South Korea yesterday decided to raise the minimum wage by 10.9 percent to 8,350 won (US$7.40) an hour next year, but a small-business group said that it would refuse to implement the reform, as its members were already grappling with a slowing economy.
Labor-friendly South Korean President Moon Jae-in has pledged to raise the minimum wage by 55 percent to 10,000 won per hour by 2020 as part of efforts to boost consumption and growth.
After a 19-hour-long meeting ending yesterday morning, the South Korean Minimum Wage Commission agreed on the wage increase, which was smaller than this year’s 16.4 percent rise, amid worries about weak job growth.
South Korea added a monthly average of 142,000 jobs between January and last month, the slowest growth seen since the 2008-2009 global financial crisis, Statistics Korea said.
A lobby group representing small-business owners called the wage increase a “unilateral decision” and said that it would impose a “moratorium” on its implementation.
“We can’t accept the decision by the Minimum Wage Commission,” the Korea Federation of Micro Enterprise said in a statement.
“Small-business owners are at crossroads where they cannot help but choose either business shutdowns or staff cuts,” the association said, adding that they were facing a “miserable reality.”
It said that its members would discuss the possibility of more action.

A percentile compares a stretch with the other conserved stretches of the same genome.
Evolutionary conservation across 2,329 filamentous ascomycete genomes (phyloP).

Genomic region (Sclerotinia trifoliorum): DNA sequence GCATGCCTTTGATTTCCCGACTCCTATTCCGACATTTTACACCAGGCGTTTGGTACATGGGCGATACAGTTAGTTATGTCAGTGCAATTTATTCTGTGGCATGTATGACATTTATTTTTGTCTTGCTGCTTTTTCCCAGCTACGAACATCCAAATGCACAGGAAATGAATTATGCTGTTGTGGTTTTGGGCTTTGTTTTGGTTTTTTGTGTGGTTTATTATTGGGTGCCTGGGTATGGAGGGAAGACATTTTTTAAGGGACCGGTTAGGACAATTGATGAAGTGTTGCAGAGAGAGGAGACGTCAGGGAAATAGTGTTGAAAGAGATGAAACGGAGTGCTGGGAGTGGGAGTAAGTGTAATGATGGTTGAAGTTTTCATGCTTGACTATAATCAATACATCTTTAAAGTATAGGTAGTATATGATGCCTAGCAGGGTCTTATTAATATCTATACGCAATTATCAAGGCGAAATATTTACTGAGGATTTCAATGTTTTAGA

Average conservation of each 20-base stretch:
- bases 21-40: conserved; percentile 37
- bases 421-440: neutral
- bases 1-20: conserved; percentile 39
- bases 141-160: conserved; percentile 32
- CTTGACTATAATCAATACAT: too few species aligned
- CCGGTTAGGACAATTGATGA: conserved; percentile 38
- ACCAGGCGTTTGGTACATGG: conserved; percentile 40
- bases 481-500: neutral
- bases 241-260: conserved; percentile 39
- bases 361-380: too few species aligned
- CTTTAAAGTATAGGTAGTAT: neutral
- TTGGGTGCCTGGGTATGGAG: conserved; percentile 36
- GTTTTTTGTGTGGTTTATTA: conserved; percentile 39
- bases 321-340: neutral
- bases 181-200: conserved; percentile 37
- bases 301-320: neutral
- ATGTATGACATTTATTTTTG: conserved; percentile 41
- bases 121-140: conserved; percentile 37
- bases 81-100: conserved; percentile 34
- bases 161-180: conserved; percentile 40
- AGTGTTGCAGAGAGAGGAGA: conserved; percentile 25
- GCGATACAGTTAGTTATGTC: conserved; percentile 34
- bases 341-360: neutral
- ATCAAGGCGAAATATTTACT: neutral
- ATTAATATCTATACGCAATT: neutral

“We may not be able to satisfy both companies and workers, but after a heated debate, we proposed levels that can contribute to improving the income of low-wage workers and alleviate an income cap, without hampering the economy and employment,” commission Chairman Ryu Jang-soo said in a statement.
He also said that the commission would submit to government proposals to support small merchants facing difficulties.
Raising the minimum wage “could also slow employment growth and weaken [South] Korea’s competitiveness if not accompanied by productivity gain,” the Organisation for Economic Co-operation and Development said in a report in May.
Meanwhile, as a trade war develops between the US and China, some fund managers have begun unloading shares not only in China, but also in one of its major suppliers: South Korea.
“We have reduced our holdings in South Korea and China because of our concerns,” said Walter Price, a San Francisco-based senior portfolio manager at Allianz Global Investors, which oversees US$600 billion globally.
While Asia’s largest economy will be “most hurt” by the conflict, “if China slows down a lot, South Korea will be hurt as well,” Price said.
South Korea, which sends nearly a quarter of its total exports to China, would see its GDP fall 0.9 percent if its biggest trading partner cut imports by 10 percent due to the conflict, a report by Bloomberg Intelligence chief Asia economist Tom Orlik said.
South Korea’s chemicals and steelmakers will be among sectors hit by the conflict, said Erik Zipf, who runs a US$500 million emerging market fund at DuPont Capital Management
In addition to the US-China clash, market sentiment has been hurt by the South Korean government’s moves toward “anti-business initiatives,” including a minimum wage increase and higher capital gains taxes, Zipf said.
Additional reporting by Bloomberg
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